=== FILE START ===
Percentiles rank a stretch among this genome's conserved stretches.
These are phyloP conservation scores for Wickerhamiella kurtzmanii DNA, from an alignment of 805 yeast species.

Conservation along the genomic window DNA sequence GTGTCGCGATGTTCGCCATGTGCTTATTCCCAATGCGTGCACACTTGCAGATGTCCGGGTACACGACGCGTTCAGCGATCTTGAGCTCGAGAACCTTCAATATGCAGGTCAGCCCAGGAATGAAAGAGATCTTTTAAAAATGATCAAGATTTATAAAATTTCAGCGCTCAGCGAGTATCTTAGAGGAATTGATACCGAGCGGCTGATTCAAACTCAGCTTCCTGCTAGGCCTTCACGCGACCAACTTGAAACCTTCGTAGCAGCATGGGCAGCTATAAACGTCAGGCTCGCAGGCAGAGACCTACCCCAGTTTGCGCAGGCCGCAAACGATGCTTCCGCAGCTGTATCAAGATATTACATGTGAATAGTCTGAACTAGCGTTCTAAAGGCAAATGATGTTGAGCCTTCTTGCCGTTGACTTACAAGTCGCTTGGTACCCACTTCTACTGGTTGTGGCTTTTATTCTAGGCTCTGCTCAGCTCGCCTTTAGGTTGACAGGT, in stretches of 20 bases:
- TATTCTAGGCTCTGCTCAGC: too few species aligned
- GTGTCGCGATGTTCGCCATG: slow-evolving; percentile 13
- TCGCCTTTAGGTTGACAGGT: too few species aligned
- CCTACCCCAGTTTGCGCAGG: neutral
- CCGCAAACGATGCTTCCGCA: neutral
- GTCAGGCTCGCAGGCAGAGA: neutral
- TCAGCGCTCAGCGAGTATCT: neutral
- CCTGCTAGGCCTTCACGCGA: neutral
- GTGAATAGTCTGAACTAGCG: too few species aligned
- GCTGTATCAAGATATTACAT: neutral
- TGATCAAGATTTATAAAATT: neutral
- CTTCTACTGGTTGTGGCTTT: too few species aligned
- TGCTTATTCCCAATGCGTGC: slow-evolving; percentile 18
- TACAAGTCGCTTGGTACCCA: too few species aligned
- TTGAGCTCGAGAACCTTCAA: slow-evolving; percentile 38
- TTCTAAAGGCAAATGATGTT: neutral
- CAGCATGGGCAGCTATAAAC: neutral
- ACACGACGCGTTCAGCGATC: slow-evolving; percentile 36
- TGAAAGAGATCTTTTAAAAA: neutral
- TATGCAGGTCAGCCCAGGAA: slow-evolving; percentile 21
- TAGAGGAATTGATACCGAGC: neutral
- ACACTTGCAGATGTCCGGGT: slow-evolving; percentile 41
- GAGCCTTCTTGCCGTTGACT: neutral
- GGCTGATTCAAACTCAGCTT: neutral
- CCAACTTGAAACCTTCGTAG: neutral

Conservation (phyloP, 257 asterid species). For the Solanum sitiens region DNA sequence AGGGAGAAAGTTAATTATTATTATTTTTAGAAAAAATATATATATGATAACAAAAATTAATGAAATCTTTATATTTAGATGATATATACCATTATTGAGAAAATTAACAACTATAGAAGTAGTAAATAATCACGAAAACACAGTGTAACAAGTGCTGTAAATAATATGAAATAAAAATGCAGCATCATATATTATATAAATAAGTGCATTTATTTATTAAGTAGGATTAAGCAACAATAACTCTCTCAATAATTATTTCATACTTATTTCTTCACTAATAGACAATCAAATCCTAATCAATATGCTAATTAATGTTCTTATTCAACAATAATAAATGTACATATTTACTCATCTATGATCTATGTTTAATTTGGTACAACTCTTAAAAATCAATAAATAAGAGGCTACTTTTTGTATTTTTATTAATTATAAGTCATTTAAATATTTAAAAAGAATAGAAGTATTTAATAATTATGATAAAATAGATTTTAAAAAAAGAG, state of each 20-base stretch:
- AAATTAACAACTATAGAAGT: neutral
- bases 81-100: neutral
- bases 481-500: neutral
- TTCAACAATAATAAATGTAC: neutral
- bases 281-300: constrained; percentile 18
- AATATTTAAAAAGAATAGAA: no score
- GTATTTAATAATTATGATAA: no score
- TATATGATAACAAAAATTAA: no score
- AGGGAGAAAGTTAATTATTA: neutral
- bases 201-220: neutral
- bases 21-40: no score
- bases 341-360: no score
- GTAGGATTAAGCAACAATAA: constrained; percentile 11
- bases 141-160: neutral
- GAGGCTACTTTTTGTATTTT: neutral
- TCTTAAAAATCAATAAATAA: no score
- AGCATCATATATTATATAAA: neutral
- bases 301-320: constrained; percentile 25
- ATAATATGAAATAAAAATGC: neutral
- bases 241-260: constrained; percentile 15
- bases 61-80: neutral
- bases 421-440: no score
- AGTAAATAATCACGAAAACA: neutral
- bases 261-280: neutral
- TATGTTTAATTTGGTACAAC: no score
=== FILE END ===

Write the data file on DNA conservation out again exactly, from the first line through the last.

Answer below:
Percentiles rank a stretch among this genome's conserved stretches.
These are phyloP conservation scores for Wickerhamiella kurtzmanii DNA, from an alignment of 805 yeast species.

Conservation along the genomic window DNA sequence GTGTCGCGATGTTCGCCATGTGCTTATTCCCAATGCGTGCACACTTGCAGATGTCCGGGTACACGACGCGTTCAGCGATCTTGAGCTCGAGAACCTTCAATATGCAGGTCAGCCCAGGAATGAAAGAGATCTTTTAAAAATGATCAAGATTTATAAAATTTCAGCGCTCAGCGAGTATCTTAGAGGAATTGATACCGAGCGGCTGATTCAAACTCAGCTTCCTGCTAGGCCTTCACGCGACCAACTTGAAACCTTCGTAGCAGCATGGGCAGCTATAAACGTCAGGCTCGCAGGCAGAGACCTACCCCAGTTTGCGCAGGCCGCAAACGATGCTTCCGCAGCTGTATCAAGATATTACATGTGAATAGTCTGAACTAGCGTTCTAAAGGCAAATGATGTTGAGCCTTCTTGCCGTTGACTTACAAGTCGCTTGGTACCCACTTCTACTGGTTGTGGCTTTTATTCTAGGCTCTGCTCAGCTCGCCTTTAGGTTGACAGGT, in stretches of 20 bases:
- TATTCTAGGCTCTGCTCAGC: too few species aligned
- GTGTCGCGATGTTCGCCATG: slow-evolving; percentile 13
- TCGCCTTTAGGTTGACAGGT: too few species aligned
- CCTACCCCAGTTTGCGCAGG: neutral
- CCGCAAACGATGCTTCCGCA: neutral
- GTCAGGCTCGCAGGCAGAGA: neutral
- TCAGCGCTCAGCGAGTATCT: neutral
- CCTGCTAGGCCTTCACGCGA: neutral
- GTGAATAGTCTGAACTAGCG: too few species aligned
- GCTGTATCAAGATATTACAT: neutral
- TGATCAAGATTTATAAAATT: neutral
- CTTCTACTGGTTGTGGCTTT: too few species aligned
- TGCTTATTCCCAATGCGTGC: slow-evolving; percentile 18
- TACAAGTCGCTTGGTACCCA: too few species aligned
- TTGAGCTCGAGAACCTTCAA: slow-evolving; percentile 38
- TTCTAAAGGCAAATGATGTT: neutral
- CAGCATGGGCAGCTATAAAC: neutral
- ACACGACGCGTTCAGCGATC: slow-evolving; percentile 36
- TGAAAGAGATCTTTTAAAAA: neutral
- TATGCAGGTCAGCCCAGGAA: slow-evolving; percentile 21
- TAGAGGAATTGATACCGAGC: neutral
- ACACTTGCAGATGTCCGGGT: slow-evolving; percentile 41
- GAGCCTTCTTGCCGTTGACT: neutral
- GGCTGATTCAAACTCAGCTT: neutral
- CCAACTTGAAACCTTCGTAG: neutral

Conservation (phyloP, 257 asterid species). For the Solanum sitiens region DNA sequence AGGGAGAAAGTTAATTATTATTATTTTTAGAAAAAATATATATATGATAACAAAAATTAATGAAATCTTTATATTTAGATGATATATACCATTATTGAGAAAATTAACAACTATAGAAGTAGTAAATAATCACGAAAACACAGTGTAACAAGTGCTGTAAATAATATGAAATAAAAATGCAGCATCATATATTATATAAATAAGTGCATTTATTTATTAAGTAGGATTAAGCAACAATAACTCTCTCAATAATTATTTCATACTTATTTCTTCACTAATAGACAATCAAATCCTAATCAATATGCTAATTAATGTTCTTATTCAACAATAATAAATGTACATATTTACTCATCTATGATCTATGTTTAATTTGGTACAACTCTTAAAAATCAATAAATAAGAGGCTACTTTTTGTATTTTTATTAATTATAAGTCATTTAAATATTTAAAAAGAATAGAAGTATTTAATAATTATGATAAAATAGATTTTAAAAAAAGAG, state of each 20-base stretch:
- AAATTAACAACTATAGAAGT: neutral
- bases 81-100: neutral
- bases 481-500: neutral
- TTCAACAATAATAAATGTAC: neutral
- bases 281-300: constrained; percentile 18
- AATATTTAAAAAGAATAGAA: no score
- GTATTTAATAATTATGATAA: no score
- TATATGATAACAAAAATTAA: no score
- AGGGAGAAAGTTAATTATTA: neutral
- bases 201-220: neutral
- bases 21-40: no score
- bases 341-360: no score
- GTAGGATTAAGCAACAATAA: constrained; percentile 11
- bases 141-160: neutral
- GAGGCTACTTTTTGTATTTT: neutral
- TCTTAAAAATCAATAAATAA: no score
- AGCATCATATATTATATAAA: neutral
- bases 301-320: constrained; percentile 25
- ATAATATGAAATAAAAATGC: neutral
- bases 241-260: constrained; percentile 15
- bases 61-80: neutral
- bases 421-440: no score
- AGTAAATAATCACGAAAACA: neutral
- bases 261-280: neutral
- TATGTTTAATTTGGTACAAC: no score